Study to characterize thermal convection effects in water (NT TR 501)

  • Report #: NT TR 501
  • Approved: April 2002
  • Author(s): Peter Lau
Size: 2.25 MB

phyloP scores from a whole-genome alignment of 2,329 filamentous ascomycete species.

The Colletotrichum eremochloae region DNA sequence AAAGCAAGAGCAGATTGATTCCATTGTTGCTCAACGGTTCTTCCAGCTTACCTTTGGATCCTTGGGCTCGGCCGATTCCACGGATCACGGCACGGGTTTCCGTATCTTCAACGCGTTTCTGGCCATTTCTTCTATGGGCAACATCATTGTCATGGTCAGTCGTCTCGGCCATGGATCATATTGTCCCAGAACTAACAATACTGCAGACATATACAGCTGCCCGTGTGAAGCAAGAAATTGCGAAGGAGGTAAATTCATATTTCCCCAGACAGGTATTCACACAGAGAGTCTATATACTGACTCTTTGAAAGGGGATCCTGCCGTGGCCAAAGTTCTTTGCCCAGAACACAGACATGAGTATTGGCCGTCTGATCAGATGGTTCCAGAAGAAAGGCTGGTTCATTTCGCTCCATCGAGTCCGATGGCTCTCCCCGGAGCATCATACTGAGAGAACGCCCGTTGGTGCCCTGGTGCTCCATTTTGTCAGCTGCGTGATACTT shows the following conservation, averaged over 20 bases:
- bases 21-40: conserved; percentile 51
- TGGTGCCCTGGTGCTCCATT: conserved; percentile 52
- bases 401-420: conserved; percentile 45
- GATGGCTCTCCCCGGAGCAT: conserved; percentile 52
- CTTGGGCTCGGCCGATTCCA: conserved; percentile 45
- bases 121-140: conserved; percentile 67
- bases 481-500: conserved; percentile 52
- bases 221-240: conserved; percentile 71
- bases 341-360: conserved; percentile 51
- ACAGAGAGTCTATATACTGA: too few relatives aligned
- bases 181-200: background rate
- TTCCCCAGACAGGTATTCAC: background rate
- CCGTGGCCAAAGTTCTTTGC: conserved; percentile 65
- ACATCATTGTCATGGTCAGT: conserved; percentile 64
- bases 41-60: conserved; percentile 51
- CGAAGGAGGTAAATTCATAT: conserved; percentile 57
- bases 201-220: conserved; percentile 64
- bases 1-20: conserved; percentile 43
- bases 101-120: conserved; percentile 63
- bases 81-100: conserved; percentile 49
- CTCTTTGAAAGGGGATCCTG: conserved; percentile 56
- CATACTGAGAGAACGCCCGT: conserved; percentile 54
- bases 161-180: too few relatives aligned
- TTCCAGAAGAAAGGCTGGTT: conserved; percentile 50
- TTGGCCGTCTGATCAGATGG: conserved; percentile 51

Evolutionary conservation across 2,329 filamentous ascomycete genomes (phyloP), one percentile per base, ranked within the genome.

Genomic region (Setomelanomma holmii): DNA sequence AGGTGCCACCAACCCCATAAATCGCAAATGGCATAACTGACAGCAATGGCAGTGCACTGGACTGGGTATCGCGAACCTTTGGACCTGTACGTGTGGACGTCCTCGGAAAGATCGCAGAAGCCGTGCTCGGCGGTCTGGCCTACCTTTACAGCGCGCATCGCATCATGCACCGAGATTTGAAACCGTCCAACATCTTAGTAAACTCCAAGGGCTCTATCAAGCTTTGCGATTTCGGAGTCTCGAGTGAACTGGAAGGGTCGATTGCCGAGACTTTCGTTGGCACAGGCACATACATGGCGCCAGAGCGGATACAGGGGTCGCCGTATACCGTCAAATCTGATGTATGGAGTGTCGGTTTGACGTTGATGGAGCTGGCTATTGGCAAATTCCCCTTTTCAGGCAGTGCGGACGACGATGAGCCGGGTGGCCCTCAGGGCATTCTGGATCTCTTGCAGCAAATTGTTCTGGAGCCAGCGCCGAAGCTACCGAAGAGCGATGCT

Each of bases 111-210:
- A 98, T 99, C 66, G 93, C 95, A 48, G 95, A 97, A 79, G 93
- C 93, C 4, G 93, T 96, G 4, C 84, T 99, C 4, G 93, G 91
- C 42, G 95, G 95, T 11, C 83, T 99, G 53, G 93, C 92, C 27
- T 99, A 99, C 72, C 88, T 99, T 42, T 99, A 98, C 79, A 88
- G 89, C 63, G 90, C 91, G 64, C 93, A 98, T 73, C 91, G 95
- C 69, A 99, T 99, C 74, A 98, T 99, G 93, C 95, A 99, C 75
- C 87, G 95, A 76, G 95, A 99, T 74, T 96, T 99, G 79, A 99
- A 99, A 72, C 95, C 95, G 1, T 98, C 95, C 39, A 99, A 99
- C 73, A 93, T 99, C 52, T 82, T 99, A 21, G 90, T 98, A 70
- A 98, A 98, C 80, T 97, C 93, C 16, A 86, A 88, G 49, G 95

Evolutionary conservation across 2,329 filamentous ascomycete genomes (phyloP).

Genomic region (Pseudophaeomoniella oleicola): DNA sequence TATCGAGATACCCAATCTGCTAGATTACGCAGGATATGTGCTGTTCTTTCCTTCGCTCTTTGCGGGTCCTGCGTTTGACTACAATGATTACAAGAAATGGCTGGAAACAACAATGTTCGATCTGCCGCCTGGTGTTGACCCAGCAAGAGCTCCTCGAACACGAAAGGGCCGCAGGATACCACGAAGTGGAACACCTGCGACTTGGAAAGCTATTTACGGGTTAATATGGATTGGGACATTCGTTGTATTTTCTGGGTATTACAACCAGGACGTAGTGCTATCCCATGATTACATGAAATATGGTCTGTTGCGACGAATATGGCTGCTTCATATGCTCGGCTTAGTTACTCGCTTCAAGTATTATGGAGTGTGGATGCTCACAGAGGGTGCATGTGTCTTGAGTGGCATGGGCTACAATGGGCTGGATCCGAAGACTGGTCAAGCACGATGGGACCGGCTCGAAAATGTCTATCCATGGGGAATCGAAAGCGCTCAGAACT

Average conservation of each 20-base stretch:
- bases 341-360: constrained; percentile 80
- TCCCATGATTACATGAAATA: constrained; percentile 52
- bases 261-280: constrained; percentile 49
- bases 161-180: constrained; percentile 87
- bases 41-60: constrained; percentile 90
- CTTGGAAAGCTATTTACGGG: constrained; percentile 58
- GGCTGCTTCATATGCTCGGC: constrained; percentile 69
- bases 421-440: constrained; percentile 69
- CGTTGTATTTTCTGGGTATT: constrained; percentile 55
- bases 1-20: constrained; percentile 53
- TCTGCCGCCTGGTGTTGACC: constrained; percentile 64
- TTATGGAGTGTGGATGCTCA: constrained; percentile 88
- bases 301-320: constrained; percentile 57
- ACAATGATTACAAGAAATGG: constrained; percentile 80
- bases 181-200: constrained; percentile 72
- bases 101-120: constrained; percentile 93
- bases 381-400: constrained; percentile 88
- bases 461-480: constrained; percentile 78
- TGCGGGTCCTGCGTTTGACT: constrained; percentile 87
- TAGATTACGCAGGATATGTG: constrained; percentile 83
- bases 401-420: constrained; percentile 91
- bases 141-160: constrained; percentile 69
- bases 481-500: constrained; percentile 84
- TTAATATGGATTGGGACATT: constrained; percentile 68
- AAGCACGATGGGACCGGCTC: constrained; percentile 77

The careful hydrostatic weighing measurements with alternative preparations performed could not verify the working hypothesis of an existing very thin air layer on objects immersed into water, a problem that occurs whenever primary density determinations are carried out. Most probably, the disturbing buoyancy effects we thought were caused by not de-aerating are instead most probably due to small convection currents in the water bath. These can be induced in two ways. One reason is a slight temperature difference between the artefact and the water. The other is due to the fact of not having a perfectly stable and isotropic temperature distribution. Our results indicate that the experiments suffered of both especially an ongoing convection despite a very stable vertical temperature gradient in the water (1mK/cm). The driving force is believed coming from small temperature variations in the surrounding air producing both additive and subtractive overlaying friction forces as a function of time. This effect has so far not been reported as an important error contribution. The idea of stirring the bath in order to achieve temperature homogeneity is not an alternative, as this would not allow performing weighing at all. Due to these findings, the planned experiments studying the air layer effect in liquids differing in surface tension and on various materials and surface roughness are not meaningful to carry out. It seems that the mentioned effect is enlarged in hydrometer calibration. We suggest instead a different goal for the project, namely to carefully study the temperature field and its behaviour in time both in the active and buffering water bath as well as in the surrounding air to indirectly determine the dynamic forces on the artefact under weighing. It is further important to repeat the measurements with some of the earlier artefacts at some controlled higher and lower temperatures than the test water. This would produce experimental data for modelling the convection effect on the hydrostatic weighing result. The model then could be used both for correction and uncertainty estimation purposes, an important aspect in hydrostatic weighing as this effect is of the same order than the stated measurement uncertainty so far.